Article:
United States District Court, D. New Hampshire
Thomas M. Moulton
David Bane and Prime Choice Enterprises, LLC
Thomas M. Moulton, et al. Opinion No. 2015 DNH 204
JOSEPH DiCLERICO, Jr., District Judge.
Thomas M. Moulton brought suit against David Bane and his company, Prime Choice Enterprises, LLC ("PCE"), after their business relationship failed. In response, Bane and PCE brought counterclaims against Moulton and third-party claims against Eric Emery, King's Highway Realty Trust, Ltd. Partnership, and North Madison Hill LLC. Eric Emery moves for summary judgment on the third-party claims brought against him. Bane and PCE concede that they cannot prove the conversion claim against Emery, Count IV, but object to summary judgment on the tortious interference and unjust enrichment claims.
Standard of Review
Summary judgment is appropriate when the moving party "shows that there is no genuine dispute as to any material fact and the movant is entitled to judgment as a matter of law." Fed.R.Civ.P. 56(a). "A genuine dispute is one that a reasonable fact-finder could resolve in favor of either party and a material fact is one that could affect the outcome of the case." Flood v. Bank of Am. Corp., 780 F.3d 1, 7 (1st Cir. 2015). Reasonable inferences are taken in the light most favorable to the nonmoving party, but unsupported speculation and evidence that "is less than significantly probative" are not sufficient to avoid summary judgment. Planadeball v. Wyndham Vacation Resorts, Inc., 793 F.3d 169, 174 (1st Cir. 2015) (internal quotation marks omitted).
Emery worked as the executive director of real estate and development for a New Hampshire company, The Meat House ("TMH"). TMH experienced financial distress in 2014 and began to close stores. When Emery's paychecks bounced, he began to look for other work.
David Bane was a franchisee of TMH and opened a TMH store in Summit, New Jersey, in 2012. During the winter of 2014, Bane was trying to purchase TMH's assets and to start a new company to operate TMH stores. Through discussions with Bane, Emery understood that he would have a position with Bane's new company. Bane established Prime Choice Enterprises, LLC ("PCE") in March of 2014. On April 15, 2014, PCE acquired TMH's assets in a private, secured party Article 9 sale that was conducted by Centrix Bank. Emery worked for PCE without an employment agreement.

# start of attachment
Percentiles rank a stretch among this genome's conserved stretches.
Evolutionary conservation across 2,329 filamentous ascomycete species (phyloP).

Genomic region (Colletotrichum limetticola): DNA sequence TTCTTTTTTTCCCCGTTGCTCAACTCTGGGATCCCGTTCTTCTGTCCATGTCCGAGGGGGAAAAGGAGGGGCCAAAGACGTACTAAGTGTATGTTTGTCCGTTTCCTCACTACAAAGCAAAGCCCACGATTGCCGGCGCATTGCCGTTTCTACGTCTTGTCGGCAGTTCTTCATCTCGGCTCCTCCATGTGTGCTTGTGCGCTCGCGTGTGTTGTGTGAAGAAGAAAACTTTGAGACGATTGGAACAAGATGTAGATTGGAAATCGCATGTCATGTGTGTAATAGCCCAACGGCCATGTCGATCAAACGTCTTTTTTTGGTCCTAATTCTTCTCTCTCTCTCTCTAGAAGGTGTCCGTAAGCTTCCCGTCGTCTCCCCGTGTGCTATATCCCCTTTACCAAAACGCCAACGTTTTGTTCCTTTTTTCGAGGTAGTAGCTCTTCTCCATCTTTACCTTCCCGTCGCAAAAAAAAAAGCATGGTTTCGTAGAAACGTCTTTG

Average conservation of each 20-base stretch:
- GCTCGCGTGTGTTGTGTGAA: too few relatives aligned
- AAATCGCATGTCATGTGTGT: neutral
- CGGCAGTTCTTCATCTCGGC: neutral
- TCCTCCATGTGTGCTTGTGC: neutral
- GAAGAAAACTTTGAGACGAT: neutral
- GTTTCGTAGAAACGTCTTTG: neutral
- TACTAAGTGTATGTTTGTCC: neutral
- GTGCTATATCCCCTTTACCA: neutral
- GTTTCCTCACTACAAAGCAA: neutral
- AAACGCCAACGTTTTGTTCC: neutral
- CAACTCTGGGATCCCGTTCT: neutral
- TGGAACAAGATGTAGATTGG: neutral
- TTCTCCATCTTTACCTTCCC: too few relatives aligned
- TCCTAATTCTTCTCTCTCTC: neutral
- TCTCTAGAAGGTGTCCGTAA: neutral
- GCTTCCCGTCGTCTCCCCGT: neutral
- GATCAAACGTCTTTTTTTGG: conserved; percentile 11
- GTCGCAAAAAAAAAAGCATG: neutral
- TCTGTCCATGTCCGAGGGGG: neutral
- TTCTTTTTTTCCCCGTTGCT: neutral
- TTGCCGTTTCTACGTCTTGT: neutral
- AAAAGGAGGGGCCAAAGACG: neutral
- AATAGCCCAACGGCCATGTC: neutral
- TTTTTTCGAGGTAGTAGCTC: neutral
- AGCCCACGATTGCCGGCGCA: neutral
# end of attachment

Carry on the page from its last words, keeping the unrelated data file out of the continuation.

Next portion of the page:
Thomas Moulton was a secured creditor of TMH who had the right to "step in" to manage TMH after TMH's default. Moulton exercised the step in rights on March 6, 2014, and operated TMH through another entity owned by Moulton, North Madison Hill, LLC ("NMH"), along with his associate, Michael Rubin. In that position, Moulton and Rubin facilitated PCE's purchase of TMH's assets and worked with PCE.
Emery knew that Moulton and Bane were working together but did not know the details of their arrangement. Emery developed a good working relationship with Moulton and Rubin. On behalf of PCE, Moulton paid Emery's salary and expenses during March, April, and May of 2014.
Emery was working to get leases for PCE to operate the TMH stores in Scarborough, Maine, and Stratham, New Hampshire. He was aware that the principal owners of the landlords for both stores, Steve Lopilato at Jenty, LLC, in Scarborough and Mark Stebbins at King's Highway Realty in Stratham, were friends of Moulton's. Emery also knew that Moulton was involved in the lease negotiations on behalf of PCE. PCE had signed a lease for the Scarborough store but not for the Stratham store when the relationship between Moulton and Bane broke down.
After PCE purchased TMH assets, PCE learned that Team Funding Solutions asserted ownership of the equipment at the TMH Stratham, New Hampshire, store. PCE negotiated with Ted Reynolds, president of Team Funding Solutions, to settle the claims to the equipment. When Moulton and Bane were no longer working together, Moulton's company, NMH, bought the leased equipment at the Stratham store from Team Funding Solutions.
During May, Emery became concerned because PCE did not have an employer identification number, which was necessary to pay its employees and to obtain permits to reopen TMH stores. Bane told Emery he did not have the number because the website was not operating, but Emery accessed the website himself and found that it was working. Emery also became concerned about how Bane was dealing with Moulton.
After the relationship between Bane and Moulton concluded, Moulton asked Emery to work for Moulton's company, NMH. NMH was operating retail butcher shops at the TMH locations in Scarborough, Maine, and Stratham, New Hampshire. Emery decided to accept Moulton's offer. Emery sent Bane a formal letter of ...